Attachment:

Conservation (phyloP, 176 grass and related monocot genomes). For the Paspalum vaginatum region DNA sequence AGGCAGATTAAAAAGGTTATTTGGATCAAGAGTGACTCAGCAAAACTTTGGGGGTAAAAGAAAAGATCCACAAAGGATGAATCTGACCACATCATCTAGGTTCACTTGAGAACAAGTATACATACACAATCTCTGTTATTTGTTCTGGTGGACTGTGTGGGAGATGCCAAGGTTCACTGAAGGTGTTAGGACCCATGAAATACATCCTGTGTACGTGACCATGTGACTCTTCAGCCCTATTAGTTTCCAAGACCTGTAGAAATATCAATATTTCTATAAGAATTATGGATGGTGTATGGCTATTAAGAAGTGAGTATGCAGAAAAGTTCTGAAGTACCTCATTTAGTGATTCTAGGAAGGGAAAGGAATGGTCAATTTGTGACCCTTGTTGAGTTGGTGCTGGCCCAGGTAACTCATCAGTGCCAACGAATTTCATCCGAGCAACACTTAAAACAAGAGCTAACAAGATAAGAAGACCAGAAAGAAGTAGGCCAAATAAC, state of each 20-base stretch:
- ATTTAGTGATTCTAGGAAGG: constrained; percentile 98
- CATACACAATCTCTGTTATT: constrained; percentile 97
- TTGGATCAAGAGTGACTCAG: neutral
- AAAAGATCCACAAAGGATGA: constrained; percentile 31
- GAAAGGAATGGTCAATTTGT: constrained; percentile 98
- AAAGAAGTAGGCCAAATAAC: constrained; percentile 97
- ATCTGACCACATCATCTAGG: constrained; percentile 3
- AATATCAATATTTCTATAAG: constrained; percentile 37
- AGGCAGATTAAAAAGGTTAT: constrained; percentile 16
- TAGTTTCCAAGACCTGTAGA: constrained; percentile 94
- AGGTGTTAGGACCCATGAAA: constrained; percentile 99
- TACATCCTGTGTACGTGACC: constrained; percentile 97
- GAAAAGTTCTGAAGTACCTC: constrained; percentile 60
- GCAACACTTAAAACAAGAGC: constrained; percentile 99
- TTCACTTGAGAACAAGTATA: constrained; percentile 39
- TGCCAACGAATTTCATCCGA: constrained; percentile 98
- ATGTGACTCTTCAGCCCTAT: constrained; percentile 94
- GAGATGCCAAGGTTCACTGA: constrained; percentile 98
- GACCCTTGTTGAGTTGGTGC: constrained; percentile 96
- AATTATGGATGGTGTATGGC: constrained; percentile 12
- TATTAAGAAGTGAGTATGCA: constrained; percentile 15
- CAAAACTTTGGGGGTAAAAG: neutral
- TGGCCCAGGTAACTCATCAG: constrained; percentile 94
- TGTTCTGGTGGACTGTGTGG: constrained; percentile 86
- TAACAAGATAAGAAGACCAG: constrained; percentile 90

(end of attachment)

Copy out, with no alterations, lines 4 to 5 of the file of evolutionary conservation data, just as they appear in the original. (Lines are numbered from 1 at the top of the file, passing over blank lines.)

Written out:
- TTGGATCAAGAGTGACTCAG: neutral
- AAAAGATCCACAAAGGATGA: constrained; percentile 31